“Yes, that is our object to-day,” said Mabberly. “Good-day, Mrs Anderson; good-day, Aggy. I'm glad to see you looking so much better, though I can't see very well for your cottage is none of the lightest,” he said, glancing at the small window, where a ragged head, with a flattened white nose, accounted for the obscurity.

“There might be more light,” said Ian, seizing a thick thorn stick, and making a sudden demonstration towards the door, the instant effect of which action was an improvement in the light. It did not last long, however, for “Tonal',” after watching at the corner of the cottage long enough to make sure that the demonstration was a mere feint, returned to his post of observation.

“Yes, sir,” remarked Mrs Anderson; “Aggy is much better. The fresh air is doin' her cood already, an' the peels that the shentleman — your friend — gave her is workin' wonders.”

“They usually do, of one sort or another,” returned Mabberly, with a peculiar smile. “I'm glad they happen to be wonders of the right sort in Aggy's case. My friend has been out in India, and his prescriptions have been conceived in a warm climate, you see, which may account for their wonder-working qualities. Can we have your boat to-day, Mr Anderson?”

“Oo, ay; ye can hev that, sir,” said Ian, summoning Donald to his presence with a motion of his finger. “Tonal',” he said, when ragged head stood at the open door, “hev we ony pait?”

“Ay, plenty.”

“Co doon, then, an' git the poat ready.”

The boy disappeared without reply — a willing messenger. A few minutes more, and Ivor and Ian were rowing the boat towards a part of the sea which was deemed good fishing ground, while the rest of the party busied themselves arranging the lines.

Strong brown lines they were, wound on little square wooden frames, each with a heavy leaden sinker and a couple of strong coarse hooks of whitened metal attached to the lines by stout whipcord; for the denizens of those western waters were not the poddlies, coddlings, and shrimps that one is apt to associate with summer resorts by the sea. They were those veritable inhabitants of the deep that figure on the slabs of Billingsgate and similar markets — plaice and skate of the largest dimensions, congers that might suggest the great sea serpent, and even sharks of considerable size.

The surroundings were cognate. Curlews and sandpipers whistled on the shore, complaining sea-mews sailed overhead, and the low-lying skerries outside were swarming with “skarts” and other frequenters of the wild north.

“Oh, what a funny face!” exclaimed Junkie, as a great seal rose head and shoulders out of the sea, not fifty yards off, to look at them. Its observations induced it to sink promptly.

“Let co the anchor, Tonal',” said Ian; “the pottom should be cood here.”

“Hand me the pait, Junkie,” said McGregor.

“Shie a bit this way,” shouted Eddie.

“There — I've broke it!” exclaimed Junkie, almost whimpering, as he held up the handle of his knife in one hand, and in the other a mussel with a broken blade sticking in it.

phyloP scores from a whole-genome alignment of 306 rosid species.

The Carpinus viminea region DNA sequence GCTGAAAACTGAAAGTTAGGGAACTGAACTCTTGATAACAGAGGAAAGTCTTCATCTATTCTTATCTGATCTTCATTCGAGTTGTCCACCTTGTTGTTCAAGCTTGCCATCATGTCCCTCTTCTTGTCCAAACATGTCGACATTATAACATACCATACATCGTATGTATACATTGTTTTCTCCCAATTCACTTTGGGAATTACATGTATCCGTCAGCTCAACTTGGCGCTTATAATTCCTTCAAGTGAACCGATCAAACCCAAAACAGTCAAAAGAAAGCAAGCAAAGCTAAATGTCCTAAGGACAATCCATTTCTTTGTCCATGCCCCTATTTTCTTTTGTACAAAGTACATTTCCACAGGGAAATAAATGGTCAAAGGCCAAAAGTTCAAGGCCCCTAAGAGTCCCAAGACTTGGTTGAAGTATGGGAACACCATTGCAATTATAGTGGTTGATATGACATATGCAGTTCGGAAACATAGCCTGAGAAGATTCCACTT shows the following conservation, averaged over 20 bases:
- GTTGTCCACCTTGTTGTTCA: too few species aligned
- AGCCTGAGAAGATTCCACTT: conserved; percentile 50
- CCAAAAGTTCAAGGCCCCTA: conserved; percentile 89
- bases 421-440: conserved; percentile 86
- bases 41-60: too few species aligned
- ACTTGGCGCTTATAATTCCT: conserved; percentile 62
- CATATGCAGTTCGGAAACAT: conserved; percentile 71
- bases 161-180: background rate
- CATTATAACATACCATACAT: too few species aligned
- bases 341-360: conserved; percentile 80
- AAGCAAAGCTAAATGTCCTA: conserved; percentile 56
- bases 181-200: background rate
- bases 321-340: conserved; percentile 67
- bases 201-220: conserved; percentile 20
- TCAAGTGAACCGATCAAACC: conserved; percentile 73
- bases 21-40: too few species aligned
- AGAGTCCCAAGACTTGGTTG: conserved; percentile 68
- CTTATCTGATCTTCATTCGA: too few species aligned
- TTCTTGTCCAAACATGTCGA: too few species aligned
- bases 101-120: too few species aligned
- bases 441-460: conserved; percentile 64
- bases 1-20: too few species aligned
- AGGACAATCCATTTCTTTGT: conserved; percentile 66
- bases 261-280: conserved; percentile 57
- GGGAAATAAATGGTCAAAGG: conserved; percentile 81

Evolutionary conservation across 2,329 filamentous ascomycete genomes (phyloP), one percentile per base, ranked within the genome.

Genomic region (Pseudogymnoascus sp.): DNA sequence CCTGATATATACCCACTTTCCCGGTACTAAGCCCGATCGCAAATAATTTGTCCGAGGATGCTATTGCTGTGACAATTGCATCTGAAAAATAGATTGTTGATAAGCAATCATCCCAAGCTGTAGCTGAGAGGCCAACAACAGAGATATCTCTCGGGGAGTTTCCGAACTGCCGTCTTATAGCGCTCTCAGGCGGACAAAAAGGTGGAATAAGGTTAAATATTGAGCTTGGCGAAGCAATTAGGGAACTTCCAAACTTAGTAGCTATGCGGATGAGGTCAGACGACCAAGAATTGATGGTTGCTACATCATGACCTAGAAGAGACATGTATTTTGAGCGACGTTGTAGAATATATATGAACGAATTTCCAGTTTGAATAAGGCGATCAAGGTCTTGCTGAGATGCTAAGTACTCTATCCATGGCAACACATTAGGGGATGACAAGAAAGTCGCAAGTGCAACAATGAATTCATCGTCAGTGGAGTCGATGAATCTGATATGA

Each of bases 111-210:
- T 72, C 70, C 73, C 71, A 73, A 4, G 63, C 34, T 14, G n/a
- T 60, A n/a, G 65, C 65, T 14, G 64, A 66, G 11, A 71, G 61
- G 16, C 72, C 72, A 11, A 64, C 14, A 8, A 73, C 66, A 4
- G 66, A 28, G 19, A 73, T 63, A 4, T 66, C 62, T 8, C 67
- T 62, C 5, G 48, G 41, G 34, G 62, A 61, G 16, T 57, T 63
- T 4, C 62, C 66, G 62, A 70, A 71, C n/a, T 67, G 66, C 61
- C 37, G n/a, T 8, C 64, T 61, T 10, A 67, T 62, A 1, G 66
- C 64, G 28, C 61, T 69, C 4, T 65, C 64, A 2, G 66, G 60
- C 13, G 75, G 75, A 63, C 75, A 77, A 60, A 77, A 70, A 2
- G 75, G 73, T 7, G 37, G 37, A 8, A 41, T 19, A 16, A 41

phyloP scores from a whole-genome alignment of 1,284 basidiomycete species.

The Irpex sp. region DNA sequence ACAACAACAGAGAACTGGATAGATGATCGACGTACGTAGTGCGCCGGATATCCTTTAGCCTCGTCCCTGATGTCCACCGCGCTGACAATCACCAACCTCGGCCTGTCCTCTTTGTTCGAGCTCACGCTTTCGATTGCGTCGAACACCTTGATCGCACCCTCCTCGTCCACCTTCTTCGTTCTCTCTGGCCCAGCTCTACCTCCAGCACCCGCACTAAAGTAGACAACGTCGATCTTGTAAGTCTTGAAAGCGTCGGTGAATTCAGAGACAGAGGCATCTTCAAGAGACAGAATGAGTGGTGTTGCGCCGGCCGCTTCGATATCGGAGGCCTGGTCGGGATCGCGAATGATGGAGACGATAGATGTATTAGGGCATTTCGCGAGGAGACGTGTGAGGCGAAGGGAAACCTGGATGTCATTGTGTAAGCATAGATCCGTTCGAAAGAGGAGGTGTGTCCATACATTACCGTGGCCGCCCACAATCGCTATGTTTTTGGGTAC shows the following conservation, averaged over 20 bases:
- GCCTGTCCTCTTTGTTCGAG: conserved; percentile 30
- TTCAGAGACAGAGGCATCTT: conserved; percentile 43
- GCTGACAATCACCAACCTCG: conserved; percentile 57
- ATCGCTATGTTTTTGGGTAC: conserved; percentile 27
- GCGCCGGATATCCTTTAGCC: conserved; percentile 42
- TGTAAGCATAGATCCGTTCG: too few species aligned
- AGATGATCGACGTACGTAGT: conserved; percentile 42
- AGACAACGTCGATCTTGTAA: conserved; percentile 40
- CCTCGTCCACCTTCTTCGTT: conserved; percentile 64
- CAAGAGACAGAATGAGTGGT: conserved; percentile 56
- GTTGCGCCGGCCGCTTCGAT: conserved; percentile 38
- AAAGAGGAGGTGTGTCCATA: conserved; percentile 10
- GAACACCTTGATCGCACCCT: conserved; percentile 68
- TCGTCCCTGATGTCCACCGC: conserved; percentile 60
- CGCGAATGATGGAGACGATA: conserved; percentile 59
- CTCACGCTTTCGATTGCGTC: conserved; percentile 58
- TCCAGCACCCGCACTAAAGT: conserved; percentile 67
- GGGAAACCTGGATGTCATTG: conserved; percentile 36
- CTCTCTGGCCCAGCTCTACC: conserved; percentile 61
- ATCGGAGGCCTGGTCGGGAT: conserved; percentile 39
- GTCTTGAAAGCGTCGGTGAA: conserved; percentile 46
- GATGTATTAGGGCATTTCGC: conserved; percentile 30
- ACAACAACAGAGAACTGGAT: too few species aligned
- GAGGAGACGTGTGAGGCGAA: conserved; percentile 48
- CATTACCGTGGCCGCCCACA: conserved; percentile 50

“Never mind, Junkie. You can have mine, and keep it,” said Mabberly, handing to the delighted boy a large buck-horn-handled knife, which bristled with appliances.

“An' don't try it on again,” said Ian. “Here iss pait for you, my poy.”

A few minutes more, and the lines were down, and expectation was breathlessly rampant.

“Hi!” burst from Eddie, at the same moment that “Ho!” slipped from McGregor; but both ceased to haul in on finding that the “tugs” were not repeated.

“Hallo!” yelled “Tonal',” who fished beside Junkie, on feeling a tug worthy of a whale; and, “Hee! hee!” burst from Junkie, whose mischievous hand had caused the tug when ragged head was not looking.

In the midst of these false alarms Ivor drew up his line, and no one was aware of his success until a fish of full ten pounds' weight was floundering in the boat. The boys were yet commenting on it noisily, when Ian put a large cod beside it.

What a tug!” cried Eddie, beginning to haul up in violent haste.

“Hev a care, or the line will pairt,” said McGregor.

At the same moment “Shames” himself gave a jerk, as if he had received an electric shock, and in a few seconds a large plaice and a small crab were added to the “pile!”

“I've got something at last,” said Mabberly, doing his best to repress excitement as he hauled in his line deliberately.

The something turned out to be an eel about four feet long, which went about the boat as if it were in its native element, and cost an amazing amount of exertion, whacking, and shouting, to subdue.

But this was nothing to the fish with which Junkie began to struggle immediately after, and which proved to be a real shark, five feet long. After the united efforts of Ian and Donald had drawn it to the surface, Junkie was allowed to strike the gaff into it, and a loud cheer greeted the monster of the deep as it was hurled into the bottom of the boat.

Thus, in expectation, excitation, and animation, they spent the remainder of that memorable day.